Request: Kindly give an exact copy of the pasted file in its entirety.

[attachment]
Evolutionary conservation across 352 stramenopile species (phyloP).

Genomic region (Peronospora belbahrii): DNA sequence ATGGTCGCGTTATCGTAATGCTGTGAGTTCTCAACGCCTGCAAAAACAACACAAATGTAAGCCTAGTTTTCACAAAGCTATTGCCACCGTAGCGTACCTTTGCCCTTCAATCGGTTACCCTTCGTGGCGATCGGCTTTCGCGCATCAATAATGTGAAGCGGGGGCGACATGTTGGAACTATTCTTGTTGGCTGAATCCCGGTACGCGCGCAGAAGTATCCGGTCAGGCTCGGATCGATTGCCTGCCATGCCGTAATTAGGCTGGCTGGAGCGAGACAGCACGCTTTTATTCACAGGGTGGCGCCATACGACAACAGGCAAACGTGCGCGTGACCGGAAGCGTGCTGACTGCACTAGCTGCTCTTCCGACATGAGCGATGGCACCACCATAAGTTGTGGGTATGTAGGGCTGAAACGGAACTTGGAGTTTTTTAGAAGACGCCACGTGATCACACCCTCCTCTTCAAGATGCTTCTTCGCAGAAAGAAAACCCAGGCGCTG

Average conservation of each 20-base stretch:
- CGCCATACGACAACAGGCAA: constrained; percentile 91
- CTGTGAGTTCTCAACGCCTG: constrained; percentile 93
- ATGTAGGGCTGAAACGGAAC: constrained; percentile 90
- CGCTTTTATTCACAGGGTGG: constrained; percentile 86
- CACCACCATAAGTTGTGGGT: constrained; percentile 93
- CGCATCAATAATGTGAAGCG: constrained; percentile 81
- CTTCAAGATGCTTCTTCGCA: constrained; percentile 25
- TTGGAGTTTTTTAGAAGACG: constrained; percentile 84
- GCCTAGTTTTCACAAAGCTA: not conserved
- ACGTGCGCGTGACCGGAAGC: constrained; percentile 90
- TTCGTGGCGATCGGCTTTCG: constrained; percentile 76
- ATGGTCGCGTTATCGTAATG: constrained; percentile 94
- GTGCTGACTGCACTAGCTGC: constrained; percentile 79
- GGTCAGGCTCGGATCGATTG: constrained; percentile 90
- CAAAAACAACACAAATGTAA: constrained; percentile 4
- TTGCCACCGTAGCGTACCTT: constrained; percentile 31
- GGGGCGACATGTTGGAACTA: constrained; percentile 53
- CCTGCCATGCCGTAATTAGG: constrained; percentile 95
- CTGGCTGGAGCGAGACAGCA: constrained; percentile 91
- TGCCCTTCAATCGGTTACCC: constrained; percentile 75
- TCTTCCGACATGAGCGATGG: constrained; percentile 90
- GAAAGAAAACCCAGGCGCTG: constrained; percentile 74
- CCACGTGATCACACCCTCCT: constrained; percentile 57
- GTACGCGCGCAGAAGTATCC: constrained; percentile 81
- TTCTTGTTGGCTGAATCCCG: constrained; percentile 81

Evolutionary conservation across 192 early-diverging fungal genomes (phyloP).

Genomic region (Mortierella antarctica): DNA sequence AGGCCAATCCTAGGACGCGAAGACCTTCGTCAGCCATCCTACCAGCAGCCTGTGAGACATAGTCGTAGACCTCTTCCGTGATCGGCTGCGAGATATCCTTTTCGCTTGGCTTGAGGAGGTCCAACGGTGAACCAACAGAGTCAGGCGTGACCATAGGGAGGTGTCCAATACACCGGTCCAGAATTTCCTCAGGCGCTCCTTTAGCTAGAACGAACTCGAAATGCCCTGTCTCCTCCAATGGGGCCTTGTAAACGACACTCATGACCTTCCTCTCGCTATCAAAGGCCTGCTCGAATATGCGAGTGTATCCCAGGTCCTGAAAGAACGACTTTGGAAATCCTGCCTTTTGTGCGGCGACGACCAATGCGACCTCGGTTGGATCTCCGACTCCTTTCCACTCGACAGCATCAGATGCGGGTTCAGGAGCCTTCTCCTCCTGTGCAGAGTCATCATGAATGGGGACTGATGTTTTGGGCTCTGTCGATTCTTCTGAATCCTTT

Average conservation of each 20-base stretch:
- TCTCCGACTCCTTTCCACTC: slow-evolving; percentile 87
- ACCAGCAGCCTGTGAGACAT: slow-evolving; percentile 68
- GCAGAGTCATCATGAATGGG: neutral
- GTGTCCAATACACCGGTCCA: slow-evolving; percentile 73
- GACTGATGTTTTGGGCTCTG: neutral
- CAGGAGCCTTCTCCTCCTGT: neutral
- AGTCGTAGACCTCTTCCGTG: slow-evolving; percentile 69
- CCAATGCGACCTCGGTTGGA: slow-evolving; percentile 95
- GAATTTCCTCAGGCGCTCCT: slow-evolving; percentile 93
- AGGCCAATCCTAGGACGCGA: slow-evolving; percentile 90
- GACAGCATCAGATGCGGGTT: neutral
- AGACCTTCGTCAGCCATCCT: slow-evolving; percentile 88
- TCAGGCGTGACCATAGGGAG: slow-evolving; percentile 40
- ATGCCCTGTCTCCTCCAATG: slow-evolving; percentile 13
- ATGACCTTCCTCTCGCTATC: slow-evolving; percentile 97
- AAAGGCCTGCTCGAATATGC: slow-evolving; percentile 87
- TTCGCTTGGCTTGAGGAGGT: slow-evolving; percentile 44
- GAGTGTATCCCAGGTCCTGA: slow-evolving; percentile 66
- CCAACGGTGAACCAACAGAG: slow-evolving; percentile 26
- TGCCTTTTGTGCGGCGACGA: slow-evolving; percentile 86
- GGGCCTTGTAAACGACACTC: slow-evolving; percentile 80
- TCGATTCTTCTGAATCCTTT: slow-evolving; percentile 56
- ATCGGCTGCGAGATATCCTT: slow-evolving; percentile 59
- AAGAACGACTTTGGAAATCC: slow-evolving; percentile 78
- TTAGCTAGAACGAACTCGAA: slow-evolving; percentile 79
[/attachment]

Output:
Evolutionary conservation across 352 stramenopile species (phyloP).

Genomic region (Peronospora belbahrii): DNA sequence ATGGTCGCGTTATCGTAATGCTGTGAGTTCTCAACGCCTGCAAAAACAACACAAATGTAAGCCTAGTTTTCACAAAGCTATTGCCACCGTAGCGTACCTTTGCCCTTCAATCGGTTACCCTTCGTGGCGATCGGCTTTCGCGCATCAATAATGTGAAGCGGGGGCGACATGTTGGAACTATTCTTGTTGGCTGAATCCCGGTACGCGCGCAGAAGTATCCGGTCAGGCTCGGATCGATTGCCTGCCATGCCGTAATTAGGCTGGCTGGAGCGAGACAGCACGCTTTTATTCACAGGGTGGCGCCATACGACAACAGGCAAACGTGCGCGTGACCGGAAGCGTGCTGACTGCACTAGCTGCTCTTCCGACATGAGCGATGGCACCACCATAAGTTGTGGGTATGTAGGGCTGAAACGGAACTTGGAGTTTTTTAGAAGACGCCACGTGATCACACCCTCCTCTTCAAGATGCTTCTTCGCAGAAAGAAAACCCAGGCGCTG

Average conservation of each 20-base stretch:
- CGCCATACGACAACAGGCAA: constrained; percentile 91
- CTGTGAGTTCTCAACGCCTG: constrained; percentile 93
- ATGTAGGGCTGAAACGGAAC: constrained; percentile 90
- CGCTTTTATTCACAGGGTGG: constrained; percentile 86
- CACCACCATAAGTTGTGGGT: constrained; percentile 93
- CGCATCAATAATGTGAAGCG: constrained; percentile 81
- CTTCAAGATGCTTCTTCGCA: constrained; percentile 25
- TTGGAGTTTTTTAGAAGACG: constrained; percentile 84
- GCCTAGTTTTCACAAAGCTA: not conserved
- ACGTGCGCGTGACCGGAAGC: constrained; percentile 90
- TTCGTGGCGATCGGCTTTCG: constrained; percentile 76
- ATGGTCGCGTTATCGTAATG: constrained; percentile 94
- GTGCTGACTGCACTAGCTGC: constrained; percentile 79
- GGTCAGGCTCGGATCGATTG: constrained; percentile 90
- CAAAAACAACACAAATGTAA: constrained; percentile 4
- TTGCCACCGTAGCGTACCTT: constrained; percentile 31
- GGGGCGACATGTTGGAACTA: constrained; percentile 53
- CCTGCCATGCCGTAATTAGG: constrained; percentile 95
- CTGGCTGGAGCGAGACAGCA: constrained; percentile 91
- TGCCCTTCAATCGGTTACCC: constrained; percentile 75
- TCTTCCGACATGAGCGATGG: constrained; percentile 90
- GAAAGAAAACCCAGGCGCTG: constrained; percentile 74
- CCACGTGATCACACCCTCCT: constrained; percentile 57
- GTACGCGCGCAGAAGTATCC: constrained; percentile 81
- TTCTTGTTGGCTGAATCCCG: constrained; percentile 81

Evolutionary conservation across 192 early-diverging fungal genomes (phyloP).

Genomic region (Mortierella antarctica): DNA sequence AGGCCAATCCTAGGACGCGAAGACCTTCGTCAGCCATCCTACCAGCAGCCTGTGAGACATAGTCGTAGACCTCTTCCGTGATCGGCTGCGAGATATCCTTTTCGCTTGGCTTGAGGAGGTCCAACGGTGAACCAACAGAGTCAGGCGTGACCATAGGGAGGTGTCCAATACACCGGTCCAGAATTTCCTCAGGCGCTCCTTTAGCTAGAACGAACTCGAAATGCCCTGTCTCCTCCAATGGGGCCTTGTAAACGACACTCATGACCTTCCTCTCGCTATCAAAGGCCTGCTCGAATATGCGAGTGTATCCCAGGTCCTGAAAGAACGACTTTGGAAATCCTGCCTTTTGTGCGGCGACGACCAATGCGACCTCGGTTGGATCTCCGACTCCTTTCCACTCGACAGCATCAGATGCGGGTTCAGGAGCCTTCTCCTCCTGTGCAGAGTCATCATGAATGGGGACTGATGTTTTGGGCTCTGTCGATTCTTCTGAATCCTTT

Average conservation of each 20-base stretch:
- TCTCCGACTCCTTTCCACTC: slow-evolving; percentile 87
- ACCAGCAGCCTGTGAGACAT: slow-evolving; percentile 68
- GCAGAGTCATCATGAATGGG: neutral
- GTGTCCAATACACCGGTCCA: slow-evolving; percentile 73
- GACTGATGTTTTGGGCTCTG: neutral
- CAGGAGCCTTCTCCTCCTGT: neutral
- AGTCGTAGACCTCTTCCGTG: slow-evolving; percentile 69
- CCAATGCGACCTCGGTTGGA: slow-evolving; percentile 95
- GAATTTCCTCAGGCGCTCCT: slow-evolving; percentile 93
- AGGCCAATCCTAGGACGCGA: slow-evolving; percentile 90
- GACAGCATCAGATGCGGGTT: neutral
- AGACCTTCGTCAGCCATCCT: slow-evolving; percentile 88
- TCAGGCGTGACCATAGGGAG: slow-evolving; percentile 40
- ATGCCCTGTCTCCTCCAATG: slow-evolving; percentile 13
- ATGACCTTCCTCTCGCTATC: slow-evolving; percentile 97
- AAAGGCCTGCTCGAATATGC: slow-evolving; percentile 87
- TTCGCTTGGCTTGAGGAGGT: slow-evolving; percentile 44
- GAGTGTATCCCAGGTCCTGA: slow-evolving; percentile 66
- CCAACGGTGAACCAACAGAG: slow-evolving; percentile 26
- TGCCTTTTGTGCGGCGACGA: slow-evolving; percentile 86
- GGGCCTTGTAAACGACACTC: slow-evolving; percentile 80
- TCGATTCTTCTGAATCCTTT: slow-evolving; percentile 56
- ATCGGCTGCGAGATATCCTT: slow-evolving; percentile 59
- AAGAACGACTTTGGAAATCC: slow-evolving; percentile 78
- TTAGCTAGAACGAACTCGAA: slow-evolving; percentile 79